The mill and village houses of New Lanark are a World Heritage Site, but Sandra Dick finds a new exhibition sheds light on how it was almost lost forever

For generations it provided work, housing and an escape from the desperate poverty and hopelessness that gripped Scotland.

But when the cotton looms of New Lanark’s mill eventually fell silent, the 19th-century buildings which once represented a visionary dream fell into disrepair and began to collapse.

And by the early 1970s, the mill and its associated homes – a remarkable example of industrial innovation and social reform – were tottering on the brink of being lost forever.

Today New Lanark founder Robert Owen’s vision of a thriving utopian community that combined manufacturing excellence with decent living conditions and education for workers’ children, is a Unesco World Heritage Site which attracts 400,000 visitors every year.

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But as remarkable pictures from a new exhibition show, its towering walls were once dangerously close to crumbling, homes once occupied by scores of grateful families were in disrepair and the entire site was little more than a ghost town.

It’s a far cry from the teeming village and mill where 2500 people once lived and worked – and a leap from today’s visitor attraction.

The exhibition, which is due to open later this year, will tell the story of the village during the era which saw it fade, close and deteriorate.

And it includes wishful visions for the site’s future drawn up by Glasgow School of Art students, which imagine a mill that returns to its roots providing shelter, employment and community for its people.

Suggestions for a future New Lanark include a role as a refugee settlement, arts and crafts workshops, inter-generational community projects, mental health rehabilitation and even a vertical "high rise" garden.

According to Helen Martin, collections officer at New Lanark, the architecture students’ ideas combine the mill’s traditional ethos with a modern era – even if they are simply "wishful thinking".

“Some involve large-scale building which obviously we are not going to do. But New Lanark was always supposed to be a living and working village – it was never intended as a museum or frozen in time.

“So we need to think about the future and what ways we can use the spaces we have in new ways and keep it alive and relevant.”

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The mill and village, in a gorge by the side of the River Clyde, was founded in 1786 by cotton mill entrepreneur David Dale.

However, it was his son-in-law Robert Owen’s remarkable vision for a form of "industrial utopia" that would see workers live in harmony with the mill, taking advantage of education and with vastly improved working and living conditions, that made New Lanark unique.

Owen, disturbed by conditions he’d witnessed in Britain’s mills, resolved to support workers – many of whom had come from the poorhouses of Glasgow and Edinburgh or were Hebridean islanders fleeing their failing crofts in search of a better life.

Among his welfare programmes was the first infants’ school in Britain, which opened in 1817.

The mill and village were celebrated across Europe as a perfect example of industry, engineering and social reform, but by the mid-20th century its production methods were outdated and uneconomical.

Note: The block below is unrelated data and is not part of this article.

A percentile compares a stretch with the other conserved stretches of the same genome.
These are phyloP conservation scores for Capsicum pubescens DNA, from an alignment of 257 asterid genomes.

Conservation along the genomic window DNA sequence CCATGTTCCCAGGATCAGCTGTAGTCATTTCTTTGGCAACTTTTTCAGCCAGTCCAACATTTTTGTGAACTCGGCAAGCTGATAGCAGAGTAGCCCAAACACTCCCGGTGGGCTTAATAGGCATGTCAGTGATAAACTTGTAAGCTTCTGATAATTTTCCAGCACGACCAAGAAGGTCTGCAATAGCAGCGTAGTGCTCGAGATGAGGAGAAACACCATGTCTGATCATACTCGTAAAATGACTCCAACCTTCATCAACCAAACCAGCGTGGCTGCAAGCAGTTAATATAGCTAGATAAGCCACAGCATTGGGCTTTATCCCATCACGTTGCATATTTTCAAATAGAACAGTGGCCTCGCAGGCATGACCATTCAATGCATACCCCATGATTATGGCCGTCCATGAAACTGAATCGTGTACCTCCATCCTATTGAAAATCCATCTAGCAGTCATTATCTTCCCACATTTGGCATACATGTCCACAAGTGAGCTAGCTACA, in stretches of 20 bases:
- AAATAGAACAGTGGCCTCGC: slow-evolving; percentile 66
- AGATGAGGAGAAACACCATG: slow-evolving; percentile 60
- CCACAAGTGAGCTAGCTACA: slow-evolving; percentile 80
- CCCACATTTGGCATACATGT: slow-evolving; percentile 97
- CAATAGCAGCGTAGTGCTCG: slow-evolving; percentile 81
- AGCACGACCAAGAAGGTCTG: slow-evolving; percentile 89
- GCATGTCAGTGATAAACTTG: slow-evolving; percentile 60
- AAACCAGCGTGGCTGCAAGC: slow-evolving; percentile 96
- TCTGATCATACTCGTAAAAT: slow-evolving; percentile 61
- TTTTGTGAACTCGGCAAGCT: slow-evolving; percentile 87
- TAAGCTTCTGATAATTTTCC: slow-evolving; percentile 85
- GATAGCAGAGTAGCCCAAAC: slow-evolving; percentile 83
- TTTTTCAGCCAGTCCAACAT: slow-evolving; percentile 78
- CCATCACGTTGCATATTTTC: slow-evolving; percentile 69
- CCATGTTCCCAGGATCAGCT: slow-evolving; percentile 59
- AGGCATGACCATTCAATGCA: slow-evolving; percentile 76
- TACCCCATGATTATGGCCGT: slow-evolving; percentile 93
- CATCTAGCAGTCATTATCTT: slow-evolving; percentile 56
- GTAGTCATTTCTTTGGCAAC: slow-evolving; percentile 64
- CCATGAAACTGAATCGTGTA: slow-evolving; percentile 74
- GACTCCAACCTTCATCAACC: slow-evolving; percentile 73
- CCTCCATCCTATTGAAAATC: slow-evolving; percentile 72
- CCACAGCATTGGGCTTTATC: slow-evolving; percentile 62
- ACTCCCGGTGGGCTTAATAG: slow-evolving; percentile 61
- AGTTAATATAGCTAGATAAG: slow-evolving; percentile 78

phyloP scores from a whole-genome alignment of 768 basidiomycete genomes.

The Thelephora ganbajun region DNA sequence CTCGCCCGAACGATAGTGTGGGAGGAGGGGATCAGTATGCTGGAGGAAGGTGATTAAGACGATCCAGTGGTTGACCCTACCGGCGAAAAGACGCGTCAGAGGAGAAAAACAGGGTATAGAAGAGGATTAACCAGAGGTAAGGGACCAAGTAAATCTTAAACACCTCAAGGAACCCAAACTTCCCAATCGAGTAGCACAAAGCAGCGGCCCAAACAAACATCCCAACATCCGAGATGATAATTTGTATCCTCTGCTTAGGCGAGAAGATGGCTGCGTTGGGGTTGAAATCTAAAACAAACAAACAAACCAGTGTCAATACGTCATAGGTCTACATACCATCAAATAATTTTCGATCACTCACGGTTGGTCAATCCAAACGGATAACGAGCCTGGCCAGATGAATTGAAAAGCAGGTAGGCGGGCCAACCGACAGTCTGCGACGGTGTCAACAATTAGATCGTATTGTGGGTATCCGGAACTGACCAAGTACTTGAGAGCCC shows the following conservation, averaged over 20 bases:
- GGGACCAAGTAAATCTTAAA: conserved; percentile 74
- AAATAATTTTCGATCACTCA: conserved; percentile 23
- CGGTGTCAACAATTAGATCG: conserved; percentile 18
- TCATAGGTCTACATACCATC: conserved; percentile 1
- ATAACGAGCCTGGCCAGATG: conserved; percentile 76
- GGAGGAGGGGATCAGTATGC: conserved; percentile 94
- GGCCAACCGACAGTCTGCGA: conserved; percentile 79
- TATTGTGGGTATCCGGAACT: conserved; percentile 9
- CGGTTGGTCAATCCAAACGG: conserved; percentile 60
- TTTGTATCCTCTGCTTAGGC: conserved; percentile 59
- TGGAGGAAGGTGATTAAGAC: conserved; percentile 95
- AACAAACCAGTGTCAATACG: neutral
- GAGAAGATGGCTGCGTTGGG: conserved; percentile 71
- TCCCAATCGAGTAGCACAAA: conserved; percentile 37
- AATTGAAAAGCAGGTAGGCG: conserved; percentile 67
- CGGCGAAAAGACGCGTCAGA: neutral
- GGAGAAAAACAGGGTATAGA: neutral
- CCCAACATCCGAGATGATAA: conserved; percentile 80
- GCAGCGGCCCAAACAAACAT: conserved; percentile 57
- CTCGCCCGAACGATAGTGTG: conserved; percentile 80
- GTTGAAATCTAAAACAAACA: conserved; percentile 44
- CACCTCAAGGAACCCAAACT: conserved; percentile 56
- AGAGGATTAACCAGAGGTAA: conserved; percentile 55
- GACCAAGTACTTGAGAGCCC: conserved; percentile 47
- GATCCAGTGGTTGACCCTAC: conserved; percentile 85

It’s then owner, Gourock Ropeworks, halted production in 1968 but struggled to sell the mill. Homes began to suffer from lack of investment and the model village became outdated, tired and in need of care.

Residents drifted away, and by 1974 the historic mill and its associated buildings could easily have vanished had it not been for a committed group of people who understood its unique value and set about saving it from crumbling.

“There was a time when the future of the village was really uncertain,” said Ms Martin.

“The mill closed in 1968 mainly because it wasn’t financially viable. But no one wanted to take on the mill because they would have had to take on the housing and all the upgrades and renovations it needed.

“It would be a large undertaking. So, the buildings were just left to the elements, to the point that it was quite bad.”

By the time New Lanark Conservation Trust was set up in the mid-Seventies, the top two floors of number one mill, which is now the site’s hotel, had collapsed, and walls of other buildings were being shored up by wooden props.

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A turning point came when the buildings were listed for their historical significance before a compulsory purchase order in 1983 enabled work to begin on saving the structures.

Ms Martin said the aim of the exhibition was to look at the industrial heritage of the past, New Lanark now and its future, and to remind visitors how close it came to being lost.

“We wanted to show that the mill hasn’t always been as it is now, and there was a time when the future of the villagers here was really uncertain,” she added.

“There has been very intensive work done over 50 years to save the industrial buildings and the houses.”

One of the site’s two main mills is now New Lanark Mill Hotel, while the other draws thousands of visitors every year to see the heritage centre with its working loom and to pay homage at the birthplace of one of the first examples of a planned settlement.

The smaller mills are used as office space, with room for exhibitions and events, while New Lanark’s houses are now home for around 200 people in a mix of private and social housing.

As well as images reflecting on New Lanark’s past and possible future, the autumn exhibition will include the Historic Environment Scotland (HES) photography exhibition, Industry and Aesthetics, which explores emotional responses to photographs of abandoned industrial spaces, and contemporary pictures submitted by visitors as part of a summer photography exhibition.